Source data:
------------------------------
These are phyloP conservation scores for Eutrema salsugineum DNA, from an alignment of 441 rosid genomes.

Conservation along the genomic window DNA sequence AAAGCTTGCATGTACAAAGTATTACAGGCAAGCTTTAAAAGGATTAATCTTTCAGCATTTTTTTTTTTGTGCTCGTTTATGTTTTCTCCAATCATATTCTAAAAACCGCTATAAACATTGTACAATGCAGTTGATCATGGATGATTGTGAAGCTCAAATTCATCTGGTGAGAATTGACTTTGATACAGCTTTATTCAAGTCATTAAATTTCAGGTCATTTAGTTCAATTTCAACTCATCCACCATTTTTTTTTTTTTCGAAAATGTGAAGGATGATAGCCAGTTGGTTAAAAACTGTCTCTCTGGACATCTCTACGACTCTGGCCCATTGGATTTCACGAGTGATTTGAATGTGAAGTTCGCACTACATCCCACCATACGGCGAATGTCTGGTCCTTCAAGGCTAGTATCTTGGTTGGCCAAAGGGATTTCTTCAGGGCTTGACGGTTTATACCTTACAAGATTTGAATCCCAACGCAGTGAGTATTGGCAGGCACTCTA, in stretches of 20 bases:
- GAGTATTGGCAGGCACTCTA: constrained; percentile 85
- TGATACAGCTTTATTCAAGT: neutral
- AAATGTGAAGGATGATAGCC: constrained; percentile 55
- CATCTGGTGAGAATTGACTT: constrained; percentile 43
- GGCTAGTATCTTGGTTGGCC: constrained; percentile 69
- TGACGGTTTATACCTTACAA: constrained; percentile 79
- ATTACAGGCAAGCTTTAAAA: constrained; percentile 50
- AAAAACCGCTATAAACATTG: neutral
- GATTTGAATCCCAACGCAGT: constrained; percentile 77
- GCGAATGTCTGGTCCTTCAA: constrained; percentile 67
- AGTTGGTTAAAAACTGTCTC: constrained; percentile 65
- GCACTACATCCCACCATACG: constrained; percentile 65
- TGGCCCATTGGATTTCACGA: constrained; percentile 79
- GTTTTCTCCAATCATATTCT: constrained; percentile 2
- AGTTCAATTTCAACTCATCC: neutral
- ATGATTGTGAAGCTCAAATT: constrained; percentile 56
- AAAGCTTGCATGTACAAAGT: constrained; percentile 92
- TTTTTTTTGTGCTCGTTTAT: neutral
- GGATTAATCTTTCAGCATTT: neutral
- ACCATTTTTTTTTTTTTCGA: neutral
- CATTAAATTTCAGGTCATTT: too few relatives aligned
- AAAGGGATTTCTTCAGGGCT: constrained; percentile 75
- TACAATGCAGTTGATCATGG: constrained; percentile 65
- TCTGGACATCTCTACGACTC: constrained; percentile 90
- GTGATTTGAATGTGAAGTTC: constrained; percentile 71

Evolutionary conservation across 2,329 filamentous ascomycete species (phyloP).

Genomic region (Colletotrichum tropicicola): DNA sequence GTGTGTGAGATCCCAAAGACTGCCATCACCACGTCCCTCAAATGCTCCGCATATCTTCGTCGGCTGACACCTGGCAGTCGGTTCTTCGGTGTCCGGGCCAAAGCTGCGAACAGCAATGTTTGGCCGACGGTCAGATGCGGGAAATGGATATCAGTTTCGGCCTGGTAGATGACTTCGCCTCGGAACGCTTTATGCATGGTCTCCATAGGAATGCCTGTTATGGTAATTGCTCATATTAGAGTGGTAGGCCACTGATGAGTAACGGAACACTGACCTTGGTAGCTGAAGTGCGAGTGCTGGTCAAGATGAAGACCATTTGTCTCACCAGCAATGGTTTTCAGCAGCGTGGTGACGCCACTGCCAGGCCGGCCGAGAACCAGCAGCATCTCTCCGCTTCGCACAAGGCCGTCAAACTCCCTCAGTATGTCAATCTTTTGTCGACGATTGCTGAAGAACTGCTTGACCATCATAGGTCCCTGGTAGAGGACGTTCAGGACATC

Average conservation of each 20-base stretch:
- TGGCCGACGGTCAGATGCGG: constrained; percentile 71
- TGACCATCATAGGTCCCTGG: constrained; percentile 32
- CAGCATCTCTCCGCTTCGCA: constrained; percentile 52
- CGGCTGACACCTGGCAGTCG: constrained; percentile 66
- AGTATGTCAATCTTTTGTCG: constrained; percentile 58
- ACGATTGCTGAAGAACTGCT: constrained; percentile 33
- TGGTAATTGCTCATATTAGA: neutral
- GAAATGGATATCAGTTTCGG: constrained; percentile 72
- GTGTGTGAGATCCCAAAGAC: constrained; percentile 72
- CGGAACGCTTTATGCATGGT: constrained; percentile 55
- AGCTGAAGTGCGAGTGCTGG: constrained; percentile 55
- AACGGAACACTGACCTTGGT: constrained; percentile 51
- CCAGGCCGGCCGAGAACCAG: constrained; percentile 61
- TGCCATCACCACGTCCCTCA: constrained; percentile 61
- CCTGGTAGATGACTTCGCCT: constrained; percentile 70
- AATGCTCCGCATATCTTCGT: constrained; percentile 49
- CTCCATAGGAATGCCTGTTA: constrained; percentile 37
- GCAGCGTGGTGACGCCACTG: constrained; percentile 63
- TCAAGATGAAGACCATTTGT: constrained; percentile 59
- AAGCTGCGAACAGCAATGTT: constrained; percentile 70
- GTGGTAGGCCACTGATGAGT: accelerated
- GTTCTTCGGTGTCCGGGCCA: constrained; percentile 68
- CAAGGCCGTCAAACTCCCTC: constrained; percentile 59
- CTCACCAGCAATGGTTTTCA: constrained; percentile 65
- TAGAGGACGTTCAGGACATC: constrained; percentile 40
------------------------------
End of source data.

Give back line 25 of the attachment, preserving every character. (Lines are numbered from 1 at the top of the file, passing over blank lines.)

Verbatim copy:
- TACAATGCAGTTGATCATGG: constrained; percentile 65